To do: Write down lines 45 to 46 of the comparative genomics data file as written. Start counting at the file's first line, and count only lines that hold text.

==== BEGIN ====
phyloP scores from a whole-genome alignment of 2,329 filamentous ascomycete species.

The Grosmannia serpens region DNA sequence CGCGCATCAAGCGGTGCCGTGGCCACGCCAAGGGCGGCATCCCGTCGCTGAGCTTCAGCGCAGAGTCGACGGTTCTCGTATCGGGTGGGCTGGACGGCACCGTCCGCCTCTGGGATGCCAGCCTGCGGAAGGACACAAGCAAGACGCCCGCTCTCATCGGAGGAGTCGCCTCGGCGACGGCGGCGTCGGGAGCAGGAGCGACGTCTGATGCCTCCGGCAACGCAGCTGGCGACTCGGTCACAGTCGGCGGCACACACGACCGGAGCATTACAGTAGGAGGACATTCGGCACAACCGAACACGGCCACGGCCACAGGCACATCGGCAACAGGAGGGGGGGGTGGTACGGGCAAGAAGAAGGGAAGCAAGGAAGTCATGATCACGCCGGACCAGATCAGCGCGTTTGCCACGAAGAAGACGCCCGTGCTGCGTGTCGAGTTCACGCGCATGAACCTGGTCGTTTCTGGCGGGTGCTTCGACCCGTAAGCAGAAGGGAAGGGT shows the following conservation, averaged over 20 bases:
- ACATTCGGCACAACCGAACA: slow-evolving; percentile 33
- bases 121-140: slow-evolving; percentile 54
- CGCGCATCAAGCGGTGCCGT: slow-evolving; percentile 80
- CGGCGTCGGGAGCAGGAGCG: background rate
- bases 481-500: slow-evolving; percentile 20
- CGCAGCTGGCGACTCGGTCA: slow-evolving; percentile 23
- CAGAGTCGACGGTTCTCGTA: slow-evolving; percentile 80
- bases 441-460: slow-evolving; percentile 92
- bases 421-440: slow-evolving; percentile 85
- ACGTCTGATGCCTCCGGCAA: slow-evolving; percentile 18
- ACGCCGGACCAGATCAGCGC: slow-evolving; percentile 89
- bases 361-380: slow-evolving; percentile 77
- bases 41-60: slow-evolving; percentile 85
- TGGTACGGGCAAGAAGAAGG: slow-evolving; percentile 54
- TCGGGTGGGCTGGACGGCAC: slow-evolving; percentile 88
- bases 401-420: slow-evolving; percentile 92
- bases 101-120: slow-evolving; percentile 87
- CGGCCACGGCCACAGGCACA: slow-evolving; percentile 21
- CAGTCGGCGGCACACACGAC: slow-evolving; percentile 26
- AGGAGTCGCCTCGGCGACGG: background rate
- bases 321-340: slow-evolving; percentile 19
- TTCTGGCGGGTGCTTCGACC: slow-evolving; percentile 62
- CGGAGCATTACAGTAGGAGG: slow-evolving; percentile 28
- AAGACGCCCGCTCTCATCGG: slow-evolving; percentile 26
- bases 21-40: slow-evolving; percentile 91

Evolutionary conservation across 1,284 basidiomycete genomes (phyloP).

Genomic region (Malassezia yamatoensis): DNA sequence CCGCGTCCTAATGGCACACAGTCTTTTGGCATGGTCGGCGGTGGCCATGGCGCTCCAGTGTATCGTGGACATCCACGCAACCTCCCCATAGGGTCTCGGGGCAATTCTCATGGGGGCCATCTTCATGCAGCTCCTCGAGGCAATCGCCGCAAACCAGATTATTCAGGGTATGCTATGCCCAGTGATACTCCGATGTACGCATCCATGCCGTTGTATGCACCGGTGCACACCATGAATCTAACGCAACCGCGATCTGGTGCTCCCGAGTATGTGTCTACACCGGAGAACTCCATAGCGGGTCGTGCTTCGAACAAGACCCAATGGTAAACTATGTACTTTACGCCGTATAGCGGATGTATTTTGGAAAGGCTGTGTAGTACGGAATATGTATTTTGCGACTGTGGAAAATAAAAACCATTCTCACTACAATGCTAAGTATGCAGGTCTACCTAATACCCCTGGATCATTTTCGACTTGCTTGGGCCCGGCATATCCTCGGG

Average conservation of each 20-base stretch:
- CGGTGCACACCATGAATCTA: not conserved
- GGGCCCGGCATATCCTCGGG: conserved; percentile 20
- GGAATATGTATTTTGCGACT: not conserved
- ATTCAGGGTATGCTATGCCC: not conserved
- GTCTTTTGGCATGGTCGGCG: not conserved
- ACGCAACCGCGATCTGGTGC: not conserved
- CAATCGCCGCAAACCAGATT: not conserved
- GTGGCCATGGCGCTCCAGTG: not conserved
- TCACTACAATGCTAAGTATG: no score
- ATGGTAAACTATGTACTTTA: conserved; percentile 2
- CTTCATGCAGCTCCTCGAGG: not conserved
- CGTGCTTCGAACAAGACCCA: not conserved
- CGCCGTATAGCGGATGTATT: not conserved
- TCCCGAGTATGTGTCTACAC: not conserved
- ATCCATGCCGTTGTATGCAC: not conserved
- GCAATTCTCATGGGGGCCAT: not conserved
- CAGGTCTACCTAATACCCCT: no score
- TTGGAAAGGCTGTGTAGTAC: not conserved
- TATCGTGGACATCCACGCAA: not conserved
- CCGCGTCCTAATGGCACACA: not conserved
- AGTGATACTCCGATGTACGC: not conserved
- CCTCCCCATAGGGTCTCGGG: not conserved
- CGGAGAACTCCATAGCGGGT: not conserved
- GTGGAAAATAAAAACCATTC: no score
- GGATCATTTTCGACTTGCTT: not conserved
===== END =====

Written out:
- ATCCATGCCGTTGTATGCAC: not conserved
- GCAATTCTCATGGGGGCCAT: not conserved